Dinosaur Collector Site B


From the Dinosaur Collector

Homo erectus   update 1/7/07

 lived from 2 million to around 400,000 years ago in Europe, Africa, East Asia perhaps even Australia. Homo erectus can best be seen as a grade of human development. The African variants are sometimes called Homo egaster. In East Asia they were originally referred to as Sinanthropus (Peking man) and Pithecanthropus (Java man). There they appear to have been relatively static group showing little obvious change. There is evidence of erectus in Europe and they are the intuitive choice for the ancestors of the line leading to Neanderthal.. In Australia there is the Mungo man who may be erectus. H. erectus was larger that H. habilus his presumed predecessor and shows less sexual dimorphism. He had a larger brain the largest falling into the modern range. The teeth of Homo erectus is nearly identical to modern humans, although the cheek teeth remain larger, and the jaw is heavier. He used fire which makes the colonization of the northern climates practical. If he could make fire is debated. He should have had better language skills. He was a hunter not just a scavenger. Small game is certainly on the menu and erectus finds are often associated with the bones of large animals like Hippos and early elephants like Stegodon. So even big game hunting was possible. The characteristic tool associated with erectus is the stone hand axe. Fire hardened spears and clubs are also reasonable. 

The links will take you to diorama showing figures from this period.  The site A and Site A icons will take you to the home pages for more selections.

Age of Mammals Diorama More Diorama and pages


In Europe by the inter-glacial period of the Early Pleistocene there is Homo erectus or one the successor forms Homo heidelbergensis or Homo antecessor,both vaguely defined species. This is the group that eventually becomes Neanderthal man. The earliest find is in Georgia so they may moved into Europe from the East. Notable sites from Spain and England are also known. They are associated with the bones of Hippos and other large animals.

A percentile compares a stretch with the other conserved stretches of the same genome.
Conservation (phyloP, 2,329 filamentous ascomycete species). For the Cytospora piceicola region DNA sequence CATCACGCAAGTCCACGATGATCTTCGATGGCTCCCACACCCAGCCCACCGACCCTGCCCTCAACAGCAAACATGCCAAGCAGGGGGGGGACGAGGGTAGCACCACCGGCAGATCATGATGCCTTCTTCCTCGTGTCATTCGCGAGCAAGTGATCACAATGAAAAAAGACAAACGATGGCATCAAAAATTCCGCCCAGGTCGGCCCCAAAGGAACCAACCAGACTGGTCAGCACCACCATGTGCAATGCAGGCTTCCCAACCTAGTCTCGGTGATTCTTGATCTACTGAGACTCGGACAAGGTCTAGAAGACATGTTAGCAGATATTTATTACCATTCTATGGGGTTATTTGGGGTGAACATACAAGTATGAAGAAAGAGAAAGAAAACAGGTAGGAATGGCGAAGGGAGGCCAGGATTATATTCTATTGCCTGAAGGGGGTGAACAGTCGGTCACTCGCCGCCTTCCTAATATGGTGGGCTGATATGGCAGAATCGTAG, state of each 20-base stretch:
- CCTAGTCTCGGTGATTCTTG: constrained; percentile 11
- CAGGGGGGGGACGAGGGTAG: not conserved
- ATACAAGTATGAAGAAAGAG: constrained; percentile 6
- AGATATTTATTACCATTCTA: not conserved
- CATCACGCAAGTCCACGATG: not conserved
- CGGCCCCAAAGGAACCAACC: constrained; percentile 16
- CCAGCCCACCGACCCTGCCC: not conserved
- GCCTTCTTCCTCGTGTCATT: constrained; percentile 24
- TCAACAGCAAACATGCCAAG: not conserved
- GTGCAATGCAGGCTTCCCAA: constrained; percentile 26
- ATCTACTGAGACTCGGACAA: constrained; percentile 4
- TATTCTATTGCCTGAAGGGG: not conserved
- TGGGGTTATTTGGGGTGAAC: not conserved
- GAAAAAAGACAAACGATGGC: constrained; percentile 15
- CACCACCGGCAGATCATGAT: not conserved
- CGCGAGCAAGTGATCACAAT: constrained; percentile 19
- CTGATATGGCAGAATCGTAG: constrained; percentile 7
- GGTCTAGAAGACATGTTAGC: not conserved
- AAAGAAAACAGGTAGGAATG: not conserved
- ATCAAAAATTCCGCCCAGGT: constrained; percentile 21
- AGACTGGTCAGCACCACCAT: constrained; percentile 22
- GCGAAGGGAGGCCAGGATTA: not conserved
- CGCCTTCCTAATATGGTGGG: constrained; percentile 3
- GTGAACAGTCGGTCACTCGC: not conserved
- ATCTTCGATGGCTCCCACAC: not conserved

Bullyland Neanderthal women

From the collection of Norm Fertig  MPC cave men imitated the Marx figures, custom painted by Fred R Hinojosa.. With Marx and other caveman sets all you get are male cavemen. No wonder they died out. Starlux Cave Bear.

Homo erectus that stayed in Africa is often called Homo egaster. There may actually be multiple h. ergastor in Africa, the status of many the fossils found there is fluid. The hand axe is the characteristic tool for all these groups. The hand axe. appears almost everywhere that early man appears, with the exception of the very farthest east. The exact purpose and use of this triangular or oblong stone artifact remains a mystery. It may have been a general purpose tool. They could be used for cutting meat, scraping skins, chopping wood, digging holes, smashing bone or working wood. A clumsy hunting tool even? The proliferation and abundance of hand axes suggests that perhaps everyone had one, both men and women. Some seem to be too large to actually be used and they seem to found in large groups. This led to the suggestion they had a social or ritual function. perhaps males created as display objects to attract females. They may not be tools at all. They could be the left over cores from which unusable flakes are created by pressure or hammering. With the exception of the far east they are found almost every where until the end of the Pleistocene.

Bullyland Homo erectus

Bullyland Homo erectus from the evolution of man series with fire and hand axe.

In Asia Pithecanthropus or Java Man was one of the first specimens of Homo erectus to be discovered. Hand axes found everywhere else don't show up in East Asia. It is thought wood was utilized instead. This would indicate a different East Asian H. erectus culture distinct from the rest of Asia, Europe and Africa. Homo erectus appear to have stopped evolving - with the exception of a small group in the Indonesian archipelago that branched off to become Homo floresiensis (aka the Hobbit). It was believed that Homo erectus disappeared as other populations of archaic Homo evolved roughly 400,000 years ago. Evidently, this is not the case. Researchers have dated the deposits thought to contain the fossils of H. erectus near the Solo River in Java to only 50,000 years ago. This would mean that at least one population of Homo erectus in Java was a contemporary of modern humans. Many of the last generations in Asia did seem to show characteristics of modern asian populations.

Starlux Pithecanthropus

Starlux Pithecanthropus.



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